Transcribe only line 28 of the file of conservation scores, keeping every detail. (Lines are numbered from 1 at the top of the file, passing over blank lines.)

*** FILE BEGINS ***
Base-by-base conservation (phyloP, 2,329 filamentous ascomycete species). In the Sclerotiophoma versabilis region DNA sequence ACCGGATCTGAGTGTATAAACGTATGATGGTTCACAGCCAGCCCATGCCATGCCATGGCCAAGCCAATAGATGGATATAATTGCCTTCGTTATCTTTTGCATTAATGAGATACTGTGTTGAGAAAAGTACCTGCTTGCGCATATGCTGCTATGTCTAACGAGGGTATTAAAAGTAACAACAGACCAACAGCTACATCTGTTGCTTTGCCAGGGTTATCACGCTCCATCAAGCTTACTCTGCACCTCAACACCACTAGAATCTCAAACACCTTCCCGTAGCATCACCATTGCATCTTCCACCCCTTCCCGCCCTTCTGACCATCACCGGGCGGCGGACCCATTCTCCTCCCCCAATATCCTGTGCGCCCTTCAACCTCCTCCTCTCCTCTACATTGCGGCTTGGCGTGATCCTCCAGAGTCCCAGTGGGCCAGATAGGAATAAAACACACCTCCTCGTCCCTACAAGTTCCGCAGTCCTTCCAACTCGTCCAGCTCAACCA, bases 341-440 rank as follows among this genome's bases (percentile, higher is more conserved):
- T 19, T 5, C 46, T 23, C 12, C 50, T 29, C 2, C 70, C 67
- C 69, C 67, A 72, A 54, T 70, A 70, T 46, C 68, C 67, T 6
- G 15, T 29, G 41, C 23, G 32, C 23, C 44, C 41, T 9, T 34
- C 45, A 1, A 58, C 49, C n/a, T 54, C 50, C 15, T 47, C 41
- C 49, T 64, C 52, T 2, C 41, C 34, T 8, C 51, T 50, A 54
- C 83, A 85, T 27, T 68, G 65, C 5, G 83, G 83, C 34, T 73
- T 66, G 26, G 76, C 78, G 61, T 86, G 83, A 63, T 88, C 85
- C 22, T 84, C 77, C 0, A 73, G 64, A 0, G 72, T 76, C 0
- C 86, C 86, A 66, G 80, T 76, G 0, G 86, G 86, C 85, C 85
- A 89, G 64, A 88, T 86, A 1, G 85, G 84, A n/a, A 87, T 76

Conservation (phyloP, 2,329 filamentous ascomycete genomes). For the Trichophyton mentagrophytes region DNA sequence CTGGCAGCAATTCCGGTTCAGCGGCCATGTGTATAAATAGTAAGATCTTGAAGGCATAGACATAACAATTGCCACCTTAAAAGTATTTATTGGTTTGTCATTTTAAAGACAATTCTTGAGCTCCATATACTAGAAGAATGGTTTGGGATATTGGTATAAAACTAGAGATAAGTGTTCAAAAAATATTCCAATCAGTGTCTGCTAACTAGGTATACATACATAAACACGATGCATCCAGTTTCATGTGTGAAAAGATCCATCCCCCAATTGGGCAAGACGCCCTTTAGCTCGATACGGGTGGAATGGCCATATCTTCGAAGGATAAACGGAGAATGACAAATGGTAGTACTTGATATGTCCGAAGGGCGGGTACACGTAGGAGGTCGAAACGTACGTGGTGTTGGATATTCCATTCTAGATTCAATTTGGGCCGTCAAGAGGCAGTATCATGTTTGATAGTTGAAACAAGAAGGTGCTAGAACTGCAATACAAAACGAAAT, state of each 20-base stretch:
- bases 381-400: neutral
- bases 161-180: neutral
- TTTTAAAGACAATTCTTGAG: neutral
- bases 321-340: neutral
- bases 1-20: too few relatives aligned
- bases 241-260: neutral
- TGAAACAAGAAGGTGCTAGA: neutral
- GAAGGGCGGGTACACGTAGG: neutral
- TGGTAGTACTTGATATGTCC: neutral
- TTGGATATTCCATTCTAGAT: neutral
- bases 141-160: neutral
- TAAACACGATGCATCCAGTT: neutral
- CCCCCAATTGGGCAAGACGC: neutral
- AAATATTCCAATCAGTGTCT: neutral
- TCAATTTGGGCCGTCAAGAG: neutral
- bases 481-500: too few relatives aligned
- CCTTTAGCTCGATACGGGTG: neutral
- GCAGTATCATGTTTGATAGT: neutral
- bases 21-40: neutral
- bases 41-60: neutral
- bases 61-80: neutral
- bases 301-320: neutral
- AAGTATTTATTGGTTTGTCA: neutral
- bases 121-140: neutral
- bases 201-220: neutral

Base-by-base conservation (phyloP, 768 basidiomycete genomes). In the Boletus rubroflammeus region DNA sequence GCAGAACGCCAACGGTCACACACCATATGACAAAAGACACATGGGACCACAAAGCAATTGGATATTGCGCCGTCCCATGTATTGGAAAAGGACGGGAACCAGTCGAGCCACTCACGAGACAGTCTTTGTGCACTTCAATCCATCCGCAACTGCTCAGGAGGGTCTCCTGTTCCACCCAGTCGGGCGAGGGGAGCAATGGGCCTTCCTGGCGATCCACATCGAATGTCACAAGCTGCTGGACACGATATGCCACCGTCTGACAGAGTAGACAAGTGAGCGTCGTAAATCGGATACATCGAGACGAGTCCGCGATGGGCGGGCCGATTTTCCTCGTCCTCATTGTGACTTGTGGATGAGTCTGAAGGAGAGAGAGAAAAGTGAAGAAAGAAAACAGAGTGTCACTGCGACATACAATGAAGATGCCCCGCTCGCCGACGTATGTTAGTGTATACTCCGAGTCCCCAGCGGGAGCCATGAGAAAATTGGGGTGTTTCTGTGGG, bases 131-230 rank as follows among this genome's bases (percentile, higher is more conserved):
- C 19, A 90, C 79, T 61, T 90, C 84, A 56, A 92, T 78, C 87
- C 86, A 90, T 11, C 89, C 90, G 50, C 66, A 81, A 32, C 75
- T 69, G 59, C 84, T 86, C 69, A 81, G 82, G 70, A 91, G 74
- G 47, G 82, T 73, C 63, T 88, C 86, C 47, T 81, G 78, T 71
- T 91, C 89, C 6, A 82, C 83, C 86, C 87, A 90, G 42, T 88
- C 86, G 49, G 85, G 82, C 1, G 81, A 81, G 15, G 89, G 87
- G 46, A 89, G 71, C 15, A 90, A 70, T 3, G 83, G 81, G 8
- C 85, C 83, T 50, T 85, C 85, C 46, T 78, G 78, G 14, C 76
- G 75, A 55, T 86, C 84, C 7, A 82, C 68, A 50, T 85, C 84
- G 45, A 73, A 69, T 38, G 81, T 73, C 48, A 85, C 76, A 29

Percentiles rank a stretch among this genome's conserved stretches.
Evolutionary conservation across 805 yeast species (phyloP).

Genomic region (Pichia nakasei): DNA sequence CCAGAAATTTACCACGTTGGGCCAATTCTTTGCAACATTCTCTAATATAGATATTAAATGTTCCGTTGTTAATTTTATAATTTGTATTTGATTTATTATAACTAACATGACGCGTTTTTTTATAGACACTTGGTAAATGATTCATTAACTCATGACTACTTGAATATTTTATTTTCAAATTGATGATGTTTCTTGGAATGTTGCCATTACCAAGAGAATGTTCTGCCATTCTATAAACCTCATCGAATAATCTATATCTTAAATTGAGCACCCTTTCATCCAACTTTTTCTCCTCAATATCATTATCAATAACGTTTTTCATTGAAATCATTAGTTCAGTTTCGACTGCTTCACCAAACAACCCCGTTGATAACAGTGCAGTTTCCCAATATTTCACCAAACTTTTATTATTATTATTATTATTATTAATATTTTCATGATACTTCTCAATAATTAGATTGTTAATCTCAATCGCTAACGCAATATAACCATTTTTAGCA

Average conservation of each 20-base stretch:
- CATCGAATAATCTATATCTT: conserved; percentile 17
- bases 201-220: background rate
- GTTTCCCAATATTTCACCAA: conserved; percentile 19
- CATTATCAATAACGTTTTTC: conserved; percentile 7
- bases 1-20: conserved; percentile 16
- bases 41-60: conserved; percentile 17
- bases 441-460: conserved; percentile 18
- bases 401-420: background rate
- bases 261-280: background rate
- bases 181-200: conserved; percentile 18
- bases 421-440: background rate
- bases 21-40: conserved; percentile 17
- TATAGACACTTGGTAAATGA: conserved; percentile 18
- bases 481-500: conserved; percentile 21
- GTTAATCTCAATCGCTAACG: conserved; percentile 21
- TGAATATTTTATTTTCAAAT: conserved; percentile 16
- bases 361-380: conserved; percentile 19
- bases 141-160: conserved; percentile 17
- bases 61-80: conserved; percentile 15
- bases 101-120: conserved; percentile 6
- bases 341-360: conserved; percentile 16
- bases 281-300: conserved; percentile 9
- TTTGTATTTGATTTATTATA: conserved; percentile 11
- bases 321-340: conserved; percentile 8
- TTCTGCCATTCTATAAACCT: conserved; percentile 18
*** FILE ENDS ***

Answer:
- bases 481-500: too few relatives aligned